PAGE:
Biography Willy Wimpfheimer
Willy Wimpfheimer grew up in Zurich with Franco-German parents.
After attending school, Wimpfheimer met Willy Stadler, a sculpture restorer, through some artist friends.
Aged 17, he began a four-year apprenticeship as a stone sculptor with him as well as continuing his studies at Zurich School of Applied Arts.
Influenced by his somewhat conservative master, the apprentice was initially interested in figurative sculpture, particularly the oeuvre of Maillol.
In 1960, a year after the end of his apprenticeship, the young sculptor found a job at the studio of established artist Hans Aeschbacher.
This environment had a positive effect on Wimpfheimer, steering his sculptural development towards the geometric constructivism.
1964 he started out on his own with s few commissions for his work. In 1965 came the first acquisition of his work by the Canton of Zurich and 1967 his first public commission for a schoolhouse in Stettbach, Zurich (A piece containing five stone stele-like figures).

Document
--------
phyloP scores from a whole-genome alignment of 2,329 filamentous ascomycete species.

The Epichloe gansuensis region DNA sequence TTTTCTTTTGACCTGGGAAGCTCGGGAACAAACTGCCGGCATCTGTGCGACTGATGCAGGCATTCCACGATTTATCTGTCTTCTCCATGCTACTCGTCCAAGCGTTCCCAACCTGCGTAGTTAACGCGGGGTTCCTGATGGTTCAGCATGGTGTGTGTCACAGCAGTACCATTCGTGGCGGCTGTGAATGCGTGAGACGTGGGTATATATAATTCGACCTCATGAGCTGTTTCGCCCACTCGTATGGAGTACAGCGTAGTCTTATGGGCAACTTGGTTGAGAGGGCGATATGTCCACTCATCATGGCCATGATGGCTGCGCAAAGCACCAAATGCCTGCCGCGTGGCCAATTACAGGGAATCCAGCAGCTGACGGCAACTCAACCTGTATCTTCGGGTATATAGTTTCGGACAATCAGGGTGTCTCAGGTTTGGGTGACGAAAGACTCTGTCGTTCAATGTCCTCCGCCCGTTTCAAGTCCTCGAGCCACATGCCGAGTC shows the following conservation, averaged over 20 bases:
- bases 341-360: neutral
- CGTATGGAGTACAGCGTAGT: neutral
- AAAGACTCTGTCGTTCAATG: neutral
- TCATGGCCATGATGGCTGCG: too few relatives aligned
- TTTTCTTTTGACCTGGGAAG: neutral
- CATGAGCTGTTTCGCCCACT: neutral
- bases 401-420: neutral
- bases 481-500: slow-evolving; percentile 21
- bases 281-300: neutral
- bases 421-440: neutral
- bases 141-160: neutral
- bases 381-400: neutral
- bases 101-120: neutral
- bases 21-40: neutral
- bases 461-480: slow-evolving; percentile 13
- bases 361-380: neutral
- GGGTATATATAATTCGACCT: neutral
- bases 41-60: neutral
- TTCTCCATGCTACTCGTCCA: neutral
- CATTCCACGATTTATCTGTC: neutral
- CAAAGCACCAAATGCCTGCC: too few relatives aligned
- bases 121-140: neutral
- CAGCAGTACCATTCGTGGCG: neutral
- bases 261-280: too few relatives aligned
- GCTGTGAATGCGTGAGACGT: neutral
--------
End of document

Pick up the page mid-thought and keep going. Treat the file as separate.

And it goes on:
From 1968 on the arch began to replace the earlier static monoliths. In 1969 he had his first solo exhibition at the City Art chamber at Strauhof, Zurich; and he received several awards and scholarships.
In the 70s and 80s, numerous art works were purchased by the city and canton of Zurich.
1976 the artist spent six months in Genoa, and in 1978 three months in New York. From the mid-70s Wimpfheimer began to prefer working with steel and iron.
From the 80s the artist began using lengths of metal made from iron or steel rods.
Commissions include fountains for the Institute of Special Education in Zurich (1983) and the Home for The Deaf and Blind in Langnau am Albis (1991-92).
The most recent piece of commissioned work is an iron sculpture for the train station in Birmensdorf (1993–96).
Since the beginning of the new millennium he has worked in bronze; wall reliefs, and sculptures in various dimensions up to large-scale pieces.
Willy Wimpfheimer lives and works in Zürich and Suvereto, Italy.